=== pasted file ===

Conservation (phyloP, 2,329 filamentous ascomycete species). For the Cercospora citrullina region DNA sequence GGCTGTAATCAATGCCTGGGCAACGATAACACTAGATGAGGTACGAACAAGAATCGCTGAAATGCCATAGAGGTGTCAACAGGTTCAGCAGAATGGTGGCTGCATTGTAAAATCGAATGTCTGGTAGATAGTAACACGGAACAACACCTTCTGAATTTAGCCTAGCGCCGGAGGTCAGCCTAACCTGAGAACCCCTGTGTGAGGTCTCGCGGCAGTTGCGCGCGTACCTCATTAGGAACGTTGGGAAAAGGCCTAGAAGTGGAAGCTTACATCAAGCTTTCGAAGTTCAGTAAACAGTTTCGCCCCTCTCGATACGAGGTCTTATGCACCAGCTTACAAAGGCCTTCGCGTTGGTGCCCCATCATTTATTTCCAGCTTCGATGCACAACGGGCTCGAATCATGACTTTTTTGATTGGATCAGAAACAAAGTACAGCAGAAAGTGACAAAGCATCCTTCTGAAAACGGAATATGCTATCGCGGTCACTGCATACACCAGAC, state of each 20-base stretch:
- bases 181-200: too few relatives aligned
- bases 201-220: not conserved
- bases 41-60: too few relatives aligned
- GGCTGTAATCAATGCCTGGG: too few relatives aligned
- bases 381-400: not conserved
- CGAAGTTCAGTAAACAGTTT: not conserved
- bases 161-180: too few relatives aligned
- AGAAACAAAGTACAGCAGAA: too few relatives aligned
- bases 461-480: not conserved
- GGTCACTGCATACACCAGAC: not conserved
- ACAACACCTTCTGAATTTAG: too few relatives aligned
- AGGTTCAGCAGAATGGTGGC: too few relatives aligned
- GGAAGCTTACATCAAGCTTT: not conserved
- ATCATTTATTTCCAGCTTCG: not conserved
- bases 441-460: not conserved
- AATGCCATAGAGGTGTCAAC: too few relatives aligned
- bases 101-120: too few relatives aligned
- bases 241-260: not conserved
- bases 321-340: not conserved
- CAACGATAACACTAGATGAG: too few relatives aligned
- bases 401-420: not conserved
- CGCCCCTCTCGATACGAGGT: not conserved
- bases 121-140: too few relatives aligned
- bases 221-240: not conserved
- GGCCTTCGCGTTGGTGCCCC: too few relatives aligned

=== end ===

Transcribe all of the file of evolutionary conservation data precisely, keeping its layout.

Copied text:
Conservation (phyloP, 2,329 filamentous ascomycete species). For the Cercospora citrullina region DNA sequence GGCTGTAATCAATGCCTGGGCAACGATAACACTAGATGAGGTACGAACAAGAATCGCTGAAATGCCATAGAGGTGTCAACAGGTTCAGCAGAATGGTGGCTGCATTGTAAAATCGAATGTCTGGTAGATAGTAACACGGAACAACACCTTCTGAATTTAGCCTAGCGCCGGAGGTCAGCCTAACCTGAGAACCCCTGTGTGAGGTCTCGCGGCAGTTGCGCGCGTACCTCATTAGGAACGTTGGGAAAAGGCCTAGAAGTGGAAGCTTACATCAAGCTTTCGAAGTTCAGTAAACAGTTTCGCCCCTCTCGATACGAGGTCTTATGCACCAGCTTACAAAGGCCTTCGCGTTGGTGCCCCATCATTTATTTCCAGCTTCGATGCACAACGGGCTCGAATCATGACTTTTTTGATTGGATCAGAAACAAAGTACAGCAGAAAGTGACAAAGCATCCTTCTGAAAACGGAATATGCTATCGCGGTCACTGCATACACCAGAC, state of each 20-base stretch:
- bases 181-200: too few relatives aligned
- bases 201-220: not conserved
- bases 41-60: too few relatives aligned
- GGCTGTAATCAATGCCTGGG: too few relatives aligned
- bases 381-400: not conserved
- CGAAGTTCAGTAAACAGTTT: not conserved
- bases 161-180: too few relatives aligned
- AGAAACAAAGTACAGCAGAA: too few relatives aligned
- bases 461-480: not conserved
- GGTCACTGCATACACCAGAC: not conserved
- ACAACACCTTCTGAATTTAG: too few relatives aligned
- AGGTTCAGCAGAATGGTGGC: too few relatives aligned
- GGAAGCTTACATCAAGCTTT: not conserved
- ATCATTTATTTCCAGCTTCG: not conserved
- bases 441-460: not conserved
- AATGCCATAGAGGTGTCAAC: too few relatives aligned
- bases 101-120: too few relatives aligned
- bases 241-260: not conserved
- bases 321-340: not conserved
- CAACGATAACACTAGATGAG: too few relatives aligned
- bases 401-420: not conserved
- CGCCCCTCTCGATACGAGGT: not conserved
- bases 121-140: too few relatives aligned
- bases 221-240: not conserved
- GGCCTTCGCGTTGGTGCCCC: too few relatives aligned